Natural Wonders that Humans could Destroy in near Future

Natural Wonders that Humans could Destroy in near Future

A number of fascinating natural wonders are disappearing quick and fast due to the ever-increasing greed and desire of humanity.

In recent times, quite a lot of habitats and species that existed on the Earth for thousands, or even millions, of years have come to a destructive fate in a matter of decades. The rate of consuming the natural treasures of the planet is increasing all the time. Consequently, Earth suffers as it cannot sustain with this rapid pace. According to a report from the World Wildlife Fund, the demands of natural resources have exceeded all the expectations in the last 40 years and it is literally impossible for the planet to cope up with this alarming rate. If things continue to flow in this manner, our coming generations will not be able to see some of the most beautiful species and natural wonders of the world. Below is a list of 5 natural wonders that are endangered by humans.

Mount Everest

Mount Everest - Natural Wonders
Image Credits: Lonely Planet

The tallest mountain of the world, Mount Everest, is also not safe from the destructive nature of humans (climate change). Regarded as one of the top natural wonders of the world, it has a height of 8,848 meters and attracts many climbers, every year, from around the globe. Research showed a decrease of 13% in the glaciers of this mountain peak, merely in the last 50 years. In addition to that, the snowline is shifting upwards by several hundred feet which could lead to some extremely devastating consequences. For instance, the melting of glaciers could lead to large-scale flooding, avalanches, and landslides that could worsen the situation, even more.

Dead Sea

Dead Sea - Natural Wonders
Image Credits: The Dead Sea

This salt lake is the lowest elevation of Earth on land that is about 304 meters deep. This makes it the deepest hypersaline lake in the world with a salinity of 342g/kg. Just like the above mentioned natural wonders, this historical site is also a victim of the desires of humans. The continuous usage of the Jordan River, the main tributary of the Dead Sea, for multiple purposes (agriculture and farming) is depleting the lake rapidly. Likewise, the extraction of minerals by the cosmetic companies has sped up the decline of this amazing place. Therefore, it is shrinking at an average rate of 3 feet a year.

The Everglades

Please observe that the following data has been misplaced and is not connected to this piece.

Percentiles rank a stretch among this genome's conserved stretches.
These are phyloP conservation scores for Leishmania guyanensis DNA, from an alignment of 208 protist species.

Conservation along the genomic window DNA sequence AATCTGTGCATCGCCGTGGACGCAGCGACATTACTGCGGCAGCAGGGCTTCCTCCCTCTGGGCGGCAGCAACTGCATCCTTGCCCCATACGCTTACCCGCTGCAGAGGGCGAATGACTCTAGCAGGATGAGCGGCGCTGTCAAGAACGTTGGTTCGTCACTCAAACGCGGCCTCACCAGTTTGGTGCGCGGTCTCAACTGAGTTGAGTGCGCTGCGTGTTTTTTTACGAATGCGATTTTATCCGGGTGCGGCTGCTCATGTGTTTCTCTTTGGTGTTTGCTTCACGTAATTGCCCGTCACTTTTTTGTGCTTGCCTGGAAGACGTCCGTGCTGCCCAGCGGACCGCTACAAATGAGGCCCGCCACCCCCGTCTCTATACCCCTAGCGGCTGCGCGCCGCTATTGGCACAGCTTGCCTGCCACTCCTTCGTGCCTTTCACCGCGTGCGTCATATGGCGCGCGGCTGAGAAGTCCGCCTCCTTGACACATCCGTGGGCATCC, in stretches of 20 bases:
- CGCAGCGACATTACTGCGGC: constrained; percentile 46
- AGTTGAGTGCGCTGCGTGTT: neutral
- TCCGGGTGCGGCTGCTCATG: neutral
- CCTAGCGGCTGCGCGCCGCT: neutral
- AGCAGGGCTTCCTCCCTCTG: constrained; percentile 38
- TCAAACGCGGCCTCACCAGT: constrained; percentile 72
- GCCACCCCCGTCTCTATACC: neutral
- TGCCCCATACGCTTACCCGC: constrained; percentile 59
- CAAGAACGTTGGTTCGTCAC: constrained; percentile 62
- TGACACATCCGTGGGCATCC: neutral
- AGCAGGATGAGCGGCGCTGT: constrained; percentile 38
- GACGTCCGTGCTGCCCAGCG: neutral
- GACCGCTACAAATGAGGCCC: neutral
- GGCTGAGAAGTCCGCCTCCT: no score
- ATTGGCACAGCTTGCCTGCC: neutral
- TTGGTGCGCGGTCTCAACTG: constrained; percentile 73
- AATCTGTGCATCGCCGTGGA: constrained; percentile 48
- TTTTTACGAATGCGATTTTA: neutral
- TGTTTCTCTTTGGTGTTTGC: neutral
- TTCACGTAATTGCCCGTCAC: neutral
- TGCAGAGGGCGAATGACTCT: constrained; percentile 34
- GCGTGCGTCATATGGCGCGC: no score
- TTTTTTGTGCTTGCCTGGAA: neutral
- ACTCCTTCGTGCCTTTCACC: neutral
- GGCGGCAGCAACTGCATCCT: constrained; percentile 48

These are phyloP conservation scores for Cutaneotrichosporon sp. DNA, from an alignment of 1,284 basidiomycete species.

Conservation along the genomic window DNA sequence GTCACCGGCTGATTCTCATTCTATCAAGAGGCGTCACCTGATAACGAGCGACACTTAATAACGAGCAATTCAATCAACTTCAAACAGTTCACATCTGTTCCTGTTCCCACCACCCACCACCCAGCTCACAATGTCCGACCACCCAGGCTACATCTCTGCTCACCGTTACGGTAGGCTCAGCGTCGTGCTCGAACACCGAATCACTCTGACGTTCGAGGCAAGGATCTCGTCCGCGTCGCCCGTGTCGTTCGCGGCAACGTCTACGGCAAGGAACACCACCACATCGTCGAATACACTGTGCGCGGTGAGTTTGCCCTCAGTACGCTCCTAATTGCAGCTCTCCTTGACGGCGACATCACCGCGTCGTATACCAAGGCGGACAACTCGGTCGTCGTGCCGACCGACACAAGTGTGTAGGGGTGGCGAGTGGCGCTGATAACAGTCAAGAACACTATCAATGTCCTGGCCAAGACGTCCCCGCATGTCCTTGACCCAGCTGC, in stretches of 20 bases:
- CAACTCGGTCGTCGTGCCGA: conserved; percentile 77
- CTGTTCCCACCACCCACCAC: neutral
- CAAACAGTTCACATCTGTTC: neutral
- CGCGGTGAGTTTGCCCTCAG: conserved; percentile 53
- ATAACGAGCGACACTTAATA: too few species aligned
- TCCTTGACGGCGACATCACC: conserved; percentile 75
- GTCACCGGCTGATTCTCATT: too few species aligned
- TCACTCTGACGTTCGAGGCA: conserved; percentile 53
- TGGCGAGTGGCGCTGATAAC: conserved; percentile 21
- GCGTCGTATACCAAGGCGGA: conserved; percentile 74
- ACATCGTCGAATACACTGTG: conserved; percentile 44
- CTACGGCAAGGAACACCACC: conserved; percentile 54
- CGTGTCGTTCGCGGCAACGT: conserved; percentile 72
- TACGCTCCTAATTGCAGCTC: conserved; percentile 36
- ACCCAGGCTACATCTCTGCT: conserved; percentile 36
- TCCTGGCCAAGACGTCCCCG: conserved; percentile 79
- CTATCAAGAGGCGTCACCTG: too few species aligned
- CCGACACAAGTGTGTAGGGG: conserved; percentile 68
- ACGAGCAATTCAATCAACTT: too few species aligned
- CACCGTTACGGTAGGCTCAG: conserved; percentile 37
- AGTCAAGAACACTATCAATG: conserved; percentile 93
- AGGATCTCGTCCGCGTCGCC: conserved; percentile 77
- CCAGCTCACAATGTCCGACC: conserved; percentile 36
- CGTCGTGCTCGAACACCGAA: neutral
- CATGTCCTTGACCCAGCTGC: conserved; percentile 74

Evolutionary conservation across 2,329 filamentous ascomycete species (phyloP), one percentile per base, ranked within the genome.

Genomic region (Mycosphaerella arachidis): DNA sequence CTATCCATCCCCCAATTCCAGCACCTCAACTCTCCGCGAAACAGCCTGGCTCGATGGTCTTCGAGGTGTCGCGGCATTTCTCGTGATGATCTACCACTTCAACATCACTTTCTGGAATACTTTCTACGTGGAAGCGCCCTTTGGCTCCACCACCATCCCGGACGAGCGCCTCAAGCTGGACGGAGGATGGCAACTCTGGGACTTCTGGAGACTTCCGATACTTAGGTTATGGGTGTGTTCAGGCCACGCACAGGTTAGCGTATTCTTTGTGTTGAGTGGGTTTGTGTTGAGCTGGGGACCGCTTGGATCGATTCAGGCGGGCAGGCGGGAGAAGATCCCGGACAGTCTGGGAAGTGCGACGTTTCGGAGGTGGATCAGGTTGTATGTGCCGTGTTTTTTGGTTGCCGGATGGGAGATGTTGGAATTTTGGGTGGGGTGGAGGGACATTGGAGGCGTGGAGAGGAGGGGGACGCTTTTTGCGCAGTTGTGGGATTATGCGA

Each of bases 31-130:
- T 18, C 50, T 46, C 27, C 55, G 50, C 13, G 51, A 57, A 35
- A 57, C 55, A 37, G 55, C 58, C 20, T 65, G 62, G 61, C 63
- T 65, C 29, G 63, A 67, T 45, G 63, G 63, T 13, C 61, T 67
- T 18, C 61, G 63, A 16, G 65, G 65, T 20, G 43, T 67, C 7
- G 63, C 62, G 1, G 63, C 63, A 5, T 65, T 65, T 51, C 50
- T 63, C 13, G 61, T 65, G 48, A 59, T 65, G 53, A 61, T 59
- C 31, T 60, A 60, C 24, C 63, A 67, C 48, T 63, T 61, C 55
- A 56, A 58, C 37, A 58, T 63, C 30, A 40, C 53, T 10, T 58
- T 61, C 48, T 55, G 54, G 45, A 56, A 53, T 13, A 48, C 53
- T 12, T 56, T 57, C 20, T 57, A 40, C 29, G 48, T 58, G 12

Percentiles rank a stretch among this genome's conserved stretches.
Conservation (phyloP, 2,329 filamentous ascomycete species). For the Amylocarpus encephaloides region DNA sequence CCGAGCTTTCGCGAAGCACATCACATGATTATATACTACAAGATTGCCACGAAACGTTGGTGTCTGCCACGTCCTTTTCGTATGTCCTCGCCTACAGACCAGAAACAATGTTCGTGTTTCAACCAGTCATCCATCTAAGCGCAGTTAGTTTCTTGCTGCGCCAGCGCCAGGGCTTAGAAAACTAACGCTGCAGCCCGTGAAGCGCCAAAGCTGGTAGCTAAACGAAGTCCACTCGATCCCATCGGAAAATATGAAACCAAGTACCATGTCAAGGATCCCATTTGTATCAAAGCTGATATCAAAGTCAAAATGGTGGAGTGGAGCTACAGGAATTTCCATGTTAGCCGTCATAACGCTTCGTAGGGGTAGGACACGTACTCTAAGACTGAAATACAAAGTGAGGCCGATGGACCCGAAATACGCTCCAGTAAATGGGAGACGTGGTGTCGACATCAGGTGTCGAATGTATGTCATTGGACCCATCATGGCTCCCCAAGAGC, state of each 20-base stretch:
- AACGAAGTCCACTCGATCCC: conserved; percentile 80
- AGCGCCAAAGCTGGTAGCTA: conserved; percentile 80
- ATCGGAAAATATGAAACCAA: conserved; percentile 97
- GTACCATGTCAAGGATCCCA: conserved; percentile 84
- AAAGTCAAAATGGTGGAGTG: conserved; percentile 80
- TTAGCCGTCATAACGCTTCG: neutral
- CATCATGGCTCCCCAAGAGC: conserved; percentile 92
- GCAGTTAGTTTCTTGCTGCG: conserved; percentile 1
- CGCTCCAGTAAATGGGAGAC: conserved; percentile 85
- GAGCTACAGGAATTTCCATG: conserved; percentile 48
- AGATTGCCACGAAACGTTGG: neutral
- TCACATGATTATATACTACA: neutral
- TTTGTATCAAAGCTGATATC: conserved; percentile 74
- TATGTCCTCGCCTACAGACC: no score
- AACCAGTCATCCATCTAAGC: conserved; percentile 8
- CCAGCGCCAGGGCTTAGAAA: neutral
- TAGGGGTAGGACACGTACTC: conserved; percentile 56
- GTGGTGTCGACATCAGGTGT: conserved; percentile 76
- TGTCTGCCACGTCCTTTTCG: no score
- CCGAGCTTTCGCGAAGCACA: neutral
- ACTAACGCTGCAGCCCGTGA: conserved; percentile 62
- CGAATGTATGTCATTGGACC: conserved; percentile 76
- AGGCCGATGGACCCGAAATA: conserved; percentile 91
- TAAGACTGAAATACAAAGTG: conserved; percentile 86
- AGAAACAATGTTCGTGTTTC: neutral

Everglades - Natural Resources
Image Credits: National Audubon Society

The Everglades National Park is a natural region of tropical wetlands in Florida which homes a diverse variety of water inhabitants, birds, and threatened species. This system of fragile wetlands begins at around Orlando (with the Kissimmee River) and continues to flow southwards in the form of a lake called Lake Okeechobee. It ultimately reaches the Florida Bay at the southern end of the state. The encroaching expansion of urban development has reduced the water flow to the Everglades due to which they experience drought during the dry season. Despite the fact that this site became a part of the UNESCO World Heritage program in 2010, more than half of the original Everglades has been destroyed and the situation is expected to become even worse.

Congo Basin

Image Credits: World Wildlife Fund

Spread over an area of 500 million acres, the Congo Basin is the second largest tropical rainforest of the world that stretches across the Democratic Republic of the Congo, Republic of the Congo, Central African Republic, Equatorial Guinea, Cameroon, and Gabon. It is teeming with different forms of life, including 10,000 different species of plants in this region. Researchers believe that humans have been living in this part of the world for more than 50,000 years but the depleting resources of this rainforest are threatening the future of this natural wonder. A report of the UN Food and Agriculture Organization revealed that the Congo Basin was deprived of about 700,000 hectares of forest annually between 2000 and 2010.

Amazon Rainforest

Image Credits: EPFL News

The largest tropical rainforest of the world has 20% of the world’s fresh water and provides habitat for millions of rare species. Similarly, this moist broadleaf forest covers most of the Amazon Basin of South America. A number of reasons are playing a substantial role in destroying this natural wonder but the disastrous effects of climate change and deforestation have the biggest impact. According to researchers, the forest is unable to regulate the climate as the rate of illegal logging is a bit too much for the natural mechanism. They believe that several rare species of the world will be completely wiped out from the surface of the planet if the current rate of burning the forest is not checked.

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